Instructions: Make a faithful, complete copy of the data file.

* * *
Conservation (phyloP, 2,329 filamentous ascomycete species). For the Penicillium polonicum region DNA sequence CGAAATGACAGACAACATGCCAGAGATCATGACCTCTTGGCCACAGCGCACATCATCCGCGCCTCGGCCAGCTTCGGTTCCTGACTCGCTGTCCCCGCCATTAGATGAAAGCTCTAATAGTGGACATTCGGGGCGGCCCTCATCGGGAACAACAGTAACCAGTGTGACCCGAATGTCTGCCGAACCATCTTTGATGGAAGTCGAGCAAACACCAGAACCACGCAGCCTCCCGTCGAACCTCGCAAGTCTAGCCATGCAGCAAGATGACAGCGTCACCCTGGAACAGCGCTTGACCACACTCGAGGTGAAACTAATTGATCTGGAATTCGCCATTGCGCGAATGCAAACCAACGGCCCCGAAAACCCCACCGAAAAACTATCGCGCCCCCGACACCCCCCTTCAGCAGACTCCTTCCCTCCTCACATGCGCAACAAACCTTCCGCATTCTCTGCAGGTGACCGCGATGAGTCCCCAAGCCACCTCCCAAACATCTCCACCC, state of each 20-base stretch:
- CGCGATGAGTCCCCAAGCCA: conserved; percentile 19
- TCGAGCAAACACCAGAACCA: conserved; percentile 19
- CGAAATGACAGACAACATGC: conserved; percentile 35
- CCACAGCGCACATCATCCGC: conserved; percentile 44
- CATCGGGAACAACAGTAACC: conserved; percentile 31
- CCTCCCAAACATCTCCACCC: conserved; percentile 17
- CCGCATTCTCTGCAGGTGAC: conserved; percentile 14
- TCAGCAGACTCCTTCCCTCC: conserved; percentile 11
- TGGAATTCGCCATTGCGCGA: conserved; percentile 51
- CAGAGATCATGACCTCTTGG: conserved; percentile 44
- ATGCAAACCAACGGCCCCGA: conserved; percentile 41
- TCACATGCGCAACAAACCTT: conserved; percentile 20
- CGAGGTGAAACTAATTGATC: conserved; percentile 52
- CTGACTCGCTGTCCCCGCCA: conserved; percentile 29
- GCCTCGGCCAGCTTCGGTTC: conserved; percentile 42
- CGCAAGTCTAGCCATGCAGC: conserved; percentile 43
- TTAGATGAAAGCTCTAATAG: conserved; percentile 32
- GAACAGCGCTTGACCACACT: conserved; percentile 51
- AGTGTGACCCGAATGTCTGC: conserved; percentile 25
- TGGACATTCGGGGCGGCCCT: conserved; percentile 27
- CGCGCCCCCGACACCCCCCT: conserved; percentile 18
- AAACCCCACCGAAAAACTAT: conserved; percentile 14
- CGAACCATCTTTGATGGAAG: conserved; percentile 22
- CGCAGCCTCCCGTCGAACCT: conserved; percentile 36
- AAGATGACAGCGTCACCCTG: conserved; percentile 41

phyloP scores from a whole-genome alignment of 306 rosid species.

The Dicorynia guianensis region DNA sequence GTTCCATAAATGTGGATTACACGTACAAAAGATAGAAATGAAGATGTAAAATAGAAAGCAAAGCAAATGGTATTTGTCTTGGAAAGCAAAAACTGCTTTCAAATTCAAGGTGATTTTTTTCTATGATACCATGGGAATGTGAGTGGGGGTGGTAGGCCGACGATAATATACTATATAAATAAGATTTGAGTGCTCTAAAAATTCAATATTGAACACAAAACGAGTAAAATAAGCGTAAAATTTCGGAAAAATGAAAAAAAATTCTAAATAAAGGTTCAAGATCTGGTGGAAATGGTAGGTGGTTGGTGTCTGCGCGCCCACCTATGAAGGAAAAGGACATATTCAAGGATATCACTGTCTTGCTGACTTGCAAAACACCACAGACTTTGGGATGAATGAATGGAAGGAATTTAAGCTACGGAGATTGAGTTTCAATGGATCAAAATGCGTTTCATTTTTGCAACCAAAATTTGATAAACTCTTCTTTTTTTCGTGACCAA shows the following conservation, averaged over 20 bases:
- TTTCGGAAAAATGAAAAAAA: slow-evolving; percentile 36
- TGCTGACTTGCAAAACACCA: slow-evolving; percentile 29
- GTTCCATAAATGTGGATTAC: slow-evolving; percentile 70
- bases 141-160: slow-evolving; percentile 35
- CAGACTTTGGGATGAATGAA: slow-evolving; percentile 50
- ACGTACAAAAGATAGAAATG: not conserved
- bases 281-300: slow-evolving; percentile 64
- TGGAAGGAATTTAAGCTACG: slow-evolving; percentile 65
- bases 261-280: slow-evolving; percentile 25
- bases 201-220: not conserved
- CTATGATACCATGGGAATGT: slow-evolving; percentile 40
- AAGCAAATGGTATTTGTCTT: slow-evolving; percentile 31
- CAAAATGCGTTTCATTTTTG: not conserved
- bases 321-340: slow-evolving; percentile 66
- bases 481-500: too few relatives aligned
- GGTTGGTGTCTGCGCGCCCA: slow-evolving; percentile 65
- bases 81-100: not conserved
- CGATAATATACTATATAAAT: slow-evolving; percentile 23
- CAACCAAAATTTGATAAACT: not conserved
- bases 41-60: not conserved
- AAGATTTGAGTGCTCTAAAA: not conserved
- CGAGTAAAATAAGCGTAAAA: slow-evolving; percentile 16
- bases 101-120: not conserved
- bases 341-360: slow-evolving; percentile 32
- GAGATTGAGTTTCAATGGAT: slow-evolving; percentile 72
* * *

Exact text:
Conservation (phyloP, 2,329 filamentous ascomycete species). For the Penicillium polonicum region DNA sequence CGAAATGACAGACAACATGCCAGAGATCATGACCTCTTGGCCACAGCGCACATCATCCGCGCCTCGGCCAGCTTCGGTTCCTGACTCGCTGTCCCCGCCATTAGATGAAAGCTCTAATAGTGGACATTCGGGGCGGCCCTCATCGGGAACAACAGTAACCAGTGTGACCCGAATGTCTGCCGAACCATCTTTGATGGAAGTCGAGCAAACACCAGAACCACGCAGCCTCCCGTCGAACCTCGCAAGTCTAGCCATGCAGCAAGATGACAGCGTCACCCTGGAACAGCGCTTGACCACACTCGAGGTGAAACTAATTGATCTGGAATTCGCCATTGCGCGAATGCAAACCAACGGCCCCGAAAACCCCACCGAAAAACTATCGCGCCCCCGACACCCCCCTTCAGCAGACTCCTTCCCTCCTCACATGCGCAACAAACCTTCCGCATTCTCTGCAGGTGACCGCGATGAGTCCCCAAGCCACCTCCCAAACATCTCCACCC, state of each 20-base stretch:
- CGCGATGAGTCCCCAAGCCA: conserved; percentile 19
- TCGAGCAAACACCAGAACCA: conserved; percentile 19
- CGAAATGACAGACAACATGC: conserved; percentile 35
- CCACAGCGCACATCATCCGC: conserved; percentile 44
- CATCGGGAACAACAGTAACC: conserved; percentile 31
- CCTCCCAAACATCTCCACCC: conserved; percentile 17
- CCGCATTCTCTGCAGGTGAC: conserved; percentile 14
- TCAGCAGACTCCTTCCCTCC: conserved; percentile 11
- TGGAATTCGCCATTGCGCGA: conserved; percentile 51
- CAGAGATCATGACCTCTTGG: conserved; percentile 44
- ATGCAAACCAACGGCCCCGA: conserved; percentile 41
- TCACATGCGCAACAAACCTT: conserved; percentile 20
- CGAGGTGAAACTAATTGATC: conserved; percentile 52
- CTGACTCGCTGTCCCCGCCA: conserved; percentile 29
- GCCTCGGCCAGCTTCGGTTC: conserved; percentile 42
- CGCAAGTCTAGCCATGCAGC: conserved; percentile 43
- TTAGATGAAAGCTCTAATAG: conserved; percentile 32
- GAACAGCGCTTGACCACACT: conserved; percentile 51
- AGTGTGACCCGAATGTCTGC: conserved; percentile 25
- TGGACATTCGGGGCGGCCCT: conserved; percentile 27
- CGCGCCCCCGACACCCCCCT: conserved; percentile 18
- AAACCCCACCGAAAAACTAT: conserved; percentile 14
- CGAACCATCTTTGATGGAAG: conserved; percentile 22
- CGCAGCCTCCCGTCGAACCT: conserved; percentile 36
- AAGATGACAGCGTCACCCTG: conserved; percentile 41

phyloP scores from a whole-genome alignment of 306 rosid species.

The Dicorynia guianensis region DNA sequence GTTCCATAAATGTGGATTACACGTACAAAAGATAGAAATGAAGATGTAAAATAGAAAGCAAAGCAAATGGTATTTGTCTTGGAAAGCAAAAACTGCTTTCAAATTCAAGGTGATTTTTTTCTATGATACCATGGGAATGTGAGTGGGGGTGGTAGGCCGACGATAATATACTATATAAATAAGATTTGAGTGCTCTAAAAATTCAATATTGAACACAAAACGAGTAAAATAAGCGTAAAATTTCGGAAAAATGAAAAAAAATTCTAAATAAAGGTTCAAGATCTGGTGGAAATGGTAGGTGGTTGGTGTCTGCGCGCCCACCTATGAAGGAAAAGGACATATTCAAGGATATCACTGTCTTGCTGACTTGCAAAACACCACAGACTTTGGGATGAATGAATGGAAGGAATTTAAGCTACGGAGATTGAGTTTCAATGGATCAAAATGCGTTTCATTTTTGCAACCAAAATTTGATAAACTCTTCTTTTTTTCGTGACCAA shows the following conservation, averaged over 20 bases:
- TTTCGGAAAAATGAAAAAAA: slow-evolving; percentile 36
- TGCTGACTTGCAAAACACCA: slow-evolving; percentile 29
- GTTCCATAAATGTGGATTAC: slow-evolving; percentile 70
- bases 141-160: slow-evolving; percentile 35
- CAGACTTTGGGATGAATGAA: slow-evolving; percentile 50
- ACGTACAAAAGATAGAAATG: not conserved
- bases 281-300: slow-evolving; percentile 64
- TGGAAGGAATTTAAGCTACG: slow-evolving; percentile 65
- bases 261-280: slow-evolving; percentile 25
- bases 201-220: not conserved
- CTATGATACCATGGGAATGT: slow-evolving; percentile 40
- AAGCAAATGGTATTTGTCTT: slow-evolving; percentile 31
- CAAAATGCGTTTCATTTTTG: not conserved
- bases 321-340: slow-evolving; percentile 66
- bases 481-500: too few relatives aligned
- GGTTGGTGTCTGCGCGCCCA: slow-evolving; percentile 65
- bases 81-100: not conserved
- CGATAATATACTATATAAAT: slow-evolving; percentile 23
- CAACCAAAATTTGATAAACT: not conserved
- bases 41-60: not conserved
- AAGATTTGAGTGCTCTAAAA: not conserved
- CGAGTAAAATAAGCGTAAAA: slow-evolving; percentile 16
- bases 101-120: not conserved
- bases 341-360: slow-evolving; percentile 32
- GAGATTGAGTTTCAATGGAT: slow-evolving; percentile 72